Porn in the Closet: A Tribute to CPSC 183 – by “Jennifer S – YLT2012”

Say you wake up in the morning, after a hard night of partying, surrounded by empty bottles, your hungover girlfriend, and your laptop—with windows open to kiddie porn. How the hell did that get there? What the hell is wrong with you? And what legal conundrum will you find yourself in should the police discover your hoards of mysteriously downloaded child pornography? And if, by chance, you like making fannish vids of The Land Before Time set to Prince music, can you legally claim fair use? Yes.

This is the situation that our hero faces in our magnum opus, “Porn in the Closet,” a musical tribute to the great lyrical prodigy R. Kelly. Check out the original R. Kelly song here. “Porn in the Closet” is a scandalous synthesis of modern legal code and case law governing the legality of internet activity, privacy, and free speech in the United States today.

Allow us to explain the twisted tale of our “Porn in the Closet” protagonist. Poor P. Kelly (the “P” of course stands for “Porn”) wakes up to discover child pornography–for decency’s sake, here represented by Sesame Street characters with censored chests. Police officers who thermo-scanned the house, thinking P.Kelly had a marijuana growing operation, enter P. Kelly’s place with a warrant. Their warrant was unlawfully obtained, however, according to the 2001 Supreme Court Ruling in Kyllo v. United States, which found that thermo-scanning violates the Fourth Amendment’s protection against unlawful search and seizure. P. Kelly lets the officers in, and they discover the laptop full of kiddie porn hidden in the closet. The laptop was given away by the sound of a Skype call, which we may legally use in our video because this is created for educational purposes and is therefore not a copyright violation, but rather fair use!

While the officers, P. Kelly, and his girlfriend Polly ponder what do about the kiddie porn situation, two DMCA (Digital Millenium Copyright Act) Agents walk in. While DMCA agents typically issue take-down requests online, the artist formerly known as the Artist Formerly Known as Prince is particularly vengeful with protecting his music online. P. Kelly had created fannish vids, splicing footage from The Land Before Time movies with Prince songs. Thankfully, Judge Pierre Leval is on hand to clear up any confusion about transformative work and fair use. Judge Leval is in midget form, an homage to Chapter 9 of the original “Trapped in the Closet.” Our song is, of course, a parody and therefore fair use. Fannish vids are also, in fact, fair use, according to Section 107 of Title 17 of the U.S. Code.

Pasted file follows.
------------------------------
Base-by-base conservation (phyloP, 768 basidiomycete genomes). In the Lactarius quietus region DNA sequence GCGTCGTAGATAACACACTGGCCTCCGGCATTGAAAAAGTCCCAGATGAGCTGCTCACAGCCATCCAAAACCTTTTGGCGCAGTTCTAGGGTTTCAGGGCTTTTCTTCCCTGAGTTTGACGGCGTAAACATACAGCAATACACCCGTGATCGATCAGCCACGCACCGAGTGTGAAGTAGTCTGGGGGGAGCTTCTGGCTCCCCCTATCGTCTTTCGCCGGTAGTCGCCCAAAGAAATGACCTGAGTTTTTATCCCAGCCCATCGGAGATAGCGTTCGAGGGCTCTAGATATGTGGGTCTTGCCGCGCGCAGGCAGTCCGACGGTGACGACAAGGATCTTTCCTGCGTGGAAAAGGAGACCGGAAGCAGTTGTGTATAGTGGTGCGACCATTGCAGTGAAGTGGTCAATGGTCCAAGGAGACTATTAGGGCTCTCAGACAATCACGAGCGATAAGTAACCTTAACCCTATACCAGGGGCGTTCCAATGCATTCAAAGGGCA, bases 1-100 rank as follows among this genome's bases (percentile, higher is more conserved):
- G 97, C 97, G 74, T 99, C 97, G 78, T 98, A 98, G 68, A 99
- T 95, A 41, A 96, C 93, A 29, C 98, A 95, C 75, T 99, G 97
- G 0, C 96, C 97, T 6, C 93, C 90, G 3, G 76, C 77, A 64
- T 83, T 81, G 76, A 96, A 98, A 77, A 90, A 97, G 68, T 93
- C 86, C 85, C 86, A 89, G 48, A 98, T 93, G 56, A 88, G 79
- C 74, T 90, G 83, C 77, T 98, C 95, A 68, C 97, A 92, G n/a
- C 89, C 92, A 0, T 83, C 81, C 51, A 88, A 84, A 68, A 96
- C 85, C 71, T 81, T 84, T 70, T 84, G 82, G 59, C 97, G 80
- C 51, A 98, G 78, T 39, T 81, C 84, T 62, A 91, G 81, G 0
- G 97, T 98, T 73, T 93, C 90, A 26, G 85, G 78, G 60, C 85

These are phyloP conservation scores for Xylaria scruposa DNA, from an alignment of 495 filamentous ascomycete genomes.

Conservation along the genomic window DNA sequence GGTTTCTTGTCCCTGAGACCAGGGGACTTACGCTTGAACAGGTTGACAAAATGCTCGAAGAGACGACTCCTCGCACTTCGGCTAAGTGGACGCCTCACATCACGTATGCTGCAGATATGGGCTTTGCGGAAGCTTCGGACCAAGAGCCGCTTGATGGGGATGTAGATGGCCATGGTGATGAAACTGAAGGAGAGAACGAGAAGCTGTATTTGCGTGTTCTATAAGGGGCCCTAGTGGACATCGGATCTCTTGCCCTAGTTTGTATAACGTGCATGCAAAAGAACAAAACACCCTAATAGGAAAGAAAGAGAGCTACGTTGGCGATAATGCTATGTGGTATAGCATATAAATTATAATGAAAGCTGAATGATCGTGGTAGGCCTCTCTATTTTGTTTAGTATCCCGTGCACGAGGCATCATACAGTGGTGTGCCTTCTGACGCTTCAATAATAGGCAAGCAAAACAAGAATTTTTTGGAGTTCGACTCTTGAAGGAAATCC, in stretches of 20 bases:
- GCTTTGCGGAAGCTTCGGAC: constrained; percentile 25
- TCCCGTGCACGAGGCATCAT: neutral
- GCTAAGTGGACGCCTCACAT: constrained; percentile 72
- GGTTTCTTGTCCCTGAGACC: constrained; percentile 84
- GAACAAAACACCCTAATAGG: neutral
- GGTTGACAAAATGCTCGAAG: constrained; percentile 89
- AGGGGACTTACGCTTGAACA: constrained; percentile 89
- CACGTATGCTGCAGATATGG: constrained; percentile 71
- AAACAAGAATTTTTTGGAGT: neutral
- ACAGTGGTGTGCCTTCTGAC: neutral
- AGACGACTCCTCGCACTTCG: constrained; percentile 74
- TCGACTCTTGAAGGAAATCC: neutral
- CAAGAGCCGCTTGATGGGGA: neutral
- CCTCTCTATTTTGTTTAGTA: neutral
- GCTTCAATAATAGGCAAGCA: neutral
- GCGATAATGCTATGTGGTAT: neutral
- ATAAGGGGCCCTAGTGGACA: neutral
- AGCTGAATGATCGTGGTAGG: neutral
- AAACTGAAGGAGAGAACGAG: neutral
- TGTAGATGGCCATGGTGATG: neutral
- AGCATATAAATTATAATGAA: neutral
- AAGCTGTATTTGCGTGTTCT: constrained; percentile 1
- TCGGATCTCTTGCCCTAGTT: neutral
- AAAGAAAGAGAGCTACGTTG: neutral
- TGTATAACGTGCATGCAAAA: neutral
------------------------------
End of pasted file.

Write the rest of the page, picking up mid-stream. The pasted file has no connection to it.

Another knock comes on the door. P. Kelly questions what else he could have possibly done… Did they eat Roger Whitmore, the cannibalized cave explorer in The Speluncean Explorers? Did they hack into SendMail and create a virus, like the worm that wrought havoc in 1990, created by bored college student Robert Tappan Morris? No, we will never know what other internet crimes or gaffes P. Kelly has committed, because our favorite deus ex machina saves the day. Brad Rosen, in all of his glory, brings our tale to a close.
Follow along with our lyrics:
Seven o’clock in the morning
And the rays from the sun wakes me
I’m stretchin’ and yawnin’
My laptop is there right beside me
And I hear her retching from the bathroom
Then along comes Polly, she kisses me
And unsurprisingly she’s hungover, skank.

Now I’ve got this dumb look on my face
Like, what have we done?
How could I be so stupid to have downloaded all this kiddie porn?
Must have blacked out last night
Oh, what was on my mind?
Met on 4chan, took her home
Didn’t plan to sing this song
Knock on the door hearin, “Police, open up!”
My girlfag looks at me
Tells me to delete the kiddie porn